Roller chain stretch

I've looked and Googled but can't find any real information. The argument is that a #40 chain will stretch as it's run. Speed is slow. It will
stretch more under heavier load but I say it will stretch under almost no load, it will just "Settle in". My antagonist maintains that it won't stretch measurably, if it is kept lubed, under extremely light load. Who's right?
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Settle in = wear.
Roller chains are metal-on-metal moving parts. They will wear unless stationary. How much wear are you talking about? Say each link wears 0.0001 inch. Multiply that by, say, 100 links. Your chain just grew a hundredth of an inch.
This is why they invented cam chain tensioners. And why motorcycle drive chains, and sprockets too, are considered disposable wear items.
You can't settle the discussion unless you put numbers on the assertions. He has to say, it will wear *less* than X, you have to say, it will wear more than that.
Jim
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On Fri, 18 Aug 2006 02:22:59 GMT, "Tom Gardner"

Hey Tom,
ALL chain stretches. Quality, speed, load, and turning radius, along with lube will have a definite effect as to how much. Running in a "loop" (endless) it will stretch equally per link. Rocking over, it will wear more on the portion that is rocking.
Roller chain stretch leads to sprocket wear, and that wear is non-correctable.
Take care.
Brian Lawson, Bothwell, Ontario.
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I think the "stretch" is wear of the pins, bushings, rollers and sprockets so is occuring whenever there is motion. Speed, load, lubrication, materials, and grit all obviously determine how rapidly. There is an initial "wear-in" at a higher rate. How long it would take to be measureable would of coursse depend on the measurement sensitivity available. I suspect that the chain manufacturere might be able to quantify the rate and then you would have to decide the acceptable limit. I have seen a few short, low speed drives where no adjustment is provided, but they are very much in the minority. Adjustment could be needed just to accomodate initial tolerances.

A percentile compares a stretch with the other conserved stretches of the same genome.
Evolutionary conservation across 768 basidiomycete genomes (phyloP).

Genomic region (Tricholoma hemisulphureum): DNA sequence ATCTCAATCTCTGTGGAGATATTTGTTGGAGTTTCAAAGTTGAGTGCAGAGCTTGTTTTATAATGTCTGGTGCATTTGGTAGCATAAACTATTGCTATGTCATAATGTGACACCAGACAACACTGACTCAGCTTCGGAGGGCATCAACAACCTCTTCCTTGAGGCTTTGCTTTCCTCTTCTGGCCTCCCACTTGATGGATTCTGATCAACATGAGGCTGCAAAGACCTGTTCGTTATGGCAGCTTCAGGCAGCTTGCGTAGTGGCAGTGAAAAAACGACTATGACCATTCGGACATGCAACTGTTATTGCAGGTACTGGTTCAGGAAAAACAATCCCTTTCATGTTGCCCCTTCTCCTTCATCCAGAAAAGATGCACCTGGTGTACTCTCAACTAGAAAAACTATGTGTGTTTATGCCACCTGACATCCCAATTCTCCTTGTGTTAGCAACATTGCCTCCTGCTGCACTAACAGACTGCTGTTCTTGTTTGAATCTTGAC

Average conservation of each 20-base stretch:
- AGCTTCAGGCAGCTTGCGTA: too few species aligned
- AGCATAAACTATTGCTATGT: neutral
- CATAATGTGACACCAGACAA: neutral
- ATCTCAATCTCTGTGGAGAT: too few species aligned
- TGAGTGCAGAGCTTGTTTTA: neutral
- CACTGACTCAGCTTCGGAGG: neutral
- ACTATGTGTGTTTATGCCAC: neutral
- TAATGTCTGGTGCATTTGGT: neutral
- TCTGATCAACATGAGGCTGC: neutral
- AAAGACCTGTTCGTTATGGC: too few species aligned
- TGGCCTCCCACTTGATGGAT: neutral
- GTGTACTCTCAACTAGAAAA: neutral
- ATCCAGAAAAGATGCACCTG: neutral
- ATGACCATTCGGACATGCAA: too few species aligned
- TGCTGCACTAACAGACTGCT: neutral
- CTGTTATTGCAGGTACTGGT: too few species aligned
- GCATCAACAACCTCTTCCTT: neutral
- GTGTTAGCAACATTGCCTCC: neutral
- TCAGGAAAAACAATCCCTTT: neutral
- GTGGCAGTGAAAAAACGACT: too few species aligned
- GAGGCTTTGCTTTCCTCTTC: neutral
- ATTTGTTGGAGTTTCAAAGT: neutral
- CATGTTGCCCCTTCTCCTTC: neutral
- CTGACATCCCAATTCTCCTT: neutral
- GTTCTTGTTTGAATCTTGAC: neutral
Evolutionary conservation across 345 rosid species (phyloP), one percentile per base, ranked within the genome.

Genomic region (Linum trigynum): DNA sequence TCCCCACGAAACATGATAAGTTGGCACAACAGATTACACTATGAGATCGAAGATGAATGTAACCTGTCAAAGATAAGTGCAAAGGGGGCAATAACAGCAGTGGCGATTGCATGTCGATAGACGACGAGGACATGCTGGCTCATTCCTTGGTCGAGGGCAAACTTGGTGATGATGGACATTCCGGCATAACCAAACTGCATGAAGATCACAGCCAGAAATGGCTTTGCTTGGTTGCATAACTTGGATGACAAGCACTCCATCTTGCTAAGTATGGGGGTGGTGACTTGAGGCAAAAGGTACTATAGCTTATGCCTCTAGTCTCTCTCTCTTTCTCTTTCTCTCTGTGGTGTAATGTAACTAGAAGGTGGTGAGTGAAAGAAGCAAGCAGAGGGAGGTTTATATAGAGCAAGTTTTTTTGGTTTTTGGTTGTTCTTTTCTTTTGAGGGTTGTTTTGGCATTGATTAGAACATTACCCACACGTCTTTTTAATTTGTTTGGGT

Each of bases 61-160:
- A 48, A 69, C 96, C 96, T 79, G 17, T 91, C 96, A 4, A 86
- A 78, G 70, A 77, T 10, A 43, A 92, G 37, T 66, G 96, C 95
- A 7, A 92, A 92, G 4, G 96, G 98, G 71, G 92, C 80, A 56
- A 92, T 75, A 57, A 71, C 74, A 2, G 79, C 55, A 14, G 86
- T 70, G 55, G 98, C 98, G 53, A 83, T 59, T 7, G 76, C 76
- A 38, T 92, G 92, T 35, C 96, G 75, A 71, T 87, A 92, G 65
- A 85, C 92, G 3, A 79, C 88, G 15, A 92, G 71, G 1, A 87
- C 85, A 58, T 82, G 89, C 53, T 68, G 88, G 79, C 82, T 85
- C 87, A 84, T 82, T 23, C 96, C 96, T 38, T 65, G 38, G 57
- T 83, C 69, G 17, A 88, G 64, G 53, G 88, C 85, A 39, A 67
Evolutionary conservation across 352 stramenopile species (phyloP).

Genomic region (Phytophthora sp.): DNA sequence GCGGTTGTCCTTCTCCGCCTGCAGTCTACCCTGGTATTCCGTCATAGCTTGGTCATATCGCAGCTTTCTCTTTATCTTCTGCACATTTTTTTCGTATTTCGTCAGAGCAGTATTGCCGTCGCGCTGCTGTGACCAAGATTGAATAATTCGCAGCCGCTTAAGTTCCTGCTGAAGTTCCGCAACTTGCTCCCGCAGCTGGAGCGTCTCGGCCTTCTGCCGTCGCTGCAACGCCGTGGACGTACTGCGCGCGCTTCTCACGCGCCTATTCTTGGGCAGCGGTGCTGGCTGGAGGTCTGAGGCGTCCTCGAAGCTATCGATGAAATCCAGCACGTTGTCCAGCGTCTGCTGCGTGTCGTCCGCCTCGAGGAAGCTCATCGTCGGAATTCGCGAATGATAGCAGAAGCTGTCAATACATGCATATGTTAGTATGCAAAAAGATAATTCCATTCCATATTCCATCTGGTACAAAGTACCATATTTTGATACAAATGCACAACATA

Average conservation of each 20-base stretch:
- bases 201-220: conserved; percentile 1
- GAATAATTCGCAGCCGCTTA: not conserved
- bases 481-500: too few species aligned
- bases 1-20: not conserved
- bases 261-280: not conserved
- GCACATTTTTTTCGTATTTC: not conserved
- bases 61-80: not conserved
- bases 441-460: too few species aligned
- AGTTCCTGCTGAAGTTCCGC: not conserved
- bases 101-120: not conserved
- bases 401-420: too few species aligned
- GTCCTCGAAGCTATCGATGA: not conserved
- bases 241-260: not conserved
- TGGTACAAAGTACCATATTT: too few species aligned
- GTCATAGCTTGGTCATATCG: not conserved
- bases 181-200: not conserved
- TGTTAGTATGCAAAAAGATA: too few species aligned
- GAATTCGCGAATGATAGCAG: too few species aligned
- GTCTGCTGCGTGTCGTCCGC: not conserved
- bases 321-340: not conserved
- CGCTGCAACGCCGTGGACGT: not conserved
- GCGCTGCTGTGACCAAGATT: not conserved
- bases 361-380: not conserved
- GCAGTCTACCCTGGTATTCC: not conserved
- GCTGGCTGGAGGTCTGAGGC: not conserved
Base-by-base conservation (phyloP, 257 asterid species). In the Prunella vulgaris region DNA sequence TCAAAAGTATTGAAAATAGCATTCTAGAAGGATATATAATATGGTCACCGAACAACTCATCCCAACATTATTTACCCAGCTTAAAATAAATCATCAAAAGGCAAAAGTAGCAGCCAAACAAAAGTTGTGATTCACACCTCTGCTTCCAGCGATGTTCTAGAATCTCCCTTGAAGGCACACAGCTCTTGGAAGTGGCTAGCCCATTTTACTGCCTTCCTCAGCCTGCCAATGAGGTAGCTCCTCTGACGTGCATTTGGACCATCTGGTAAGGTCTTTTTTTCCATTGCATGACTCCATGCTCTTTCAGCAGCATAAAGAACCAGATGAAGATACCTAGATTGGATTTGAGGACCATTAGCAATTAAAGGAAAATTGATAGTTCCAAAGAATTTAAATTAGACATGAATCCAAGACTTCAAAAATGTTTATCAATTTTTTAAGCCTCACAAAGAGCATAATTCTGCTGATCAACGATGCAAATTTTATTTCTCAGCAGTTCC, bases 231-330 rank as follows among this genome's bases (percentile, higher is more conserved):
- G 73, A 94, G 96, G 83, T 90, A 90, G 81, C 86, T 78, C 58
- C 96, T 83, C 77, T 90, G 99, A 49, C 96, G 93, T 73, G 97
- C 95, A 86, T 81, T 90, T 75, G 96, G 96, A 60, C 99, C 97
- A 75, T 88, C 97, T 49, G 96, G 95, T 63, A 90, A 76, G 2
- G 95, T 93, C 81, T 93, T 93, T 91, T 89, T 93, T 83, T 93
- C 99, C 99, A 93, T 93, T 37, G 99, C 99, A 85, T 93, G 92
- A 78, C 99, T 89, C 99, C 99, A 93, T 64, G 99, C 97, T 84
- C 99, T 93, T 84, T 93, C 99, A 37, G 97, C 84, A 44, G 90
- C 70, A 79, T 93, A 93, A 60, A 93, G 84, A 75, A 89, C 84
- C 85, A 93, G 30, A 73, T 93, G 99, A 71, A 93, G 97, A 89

Perhaps you could design so that adjustment could be easily retrofitted if found to be needed.
Don Young
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My FMC weight sizer (apple packing line) uses A LOT of #40 chain. I've not had to tighten a single chain in 18 years of operation. I give it a serious lubing before each season. It runs 400 - 500 hours a year. Low speeds and loads, way below the stress limit of the chain. There's at least six very short chains where no adjustment is possible
Just one data point.
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My experience from motorcycles is: There are _huge_ differences in quality. DID chains were crap, JWIS were bad. The best chains (O-ring chains) come from Regina. Just breaking in and then they didn't change length. They kept for one season of MX-riding. I always sold the bike after a year. :-) Just light oiling with a chain lube. Oiling doesn't help that much on O-ring chains anyhow. But with conventional chains, you realy need eiter a chain lube spray, or even better cook them in MoS2 grease. Castrol has (had?) that stuff. Great!
Nick
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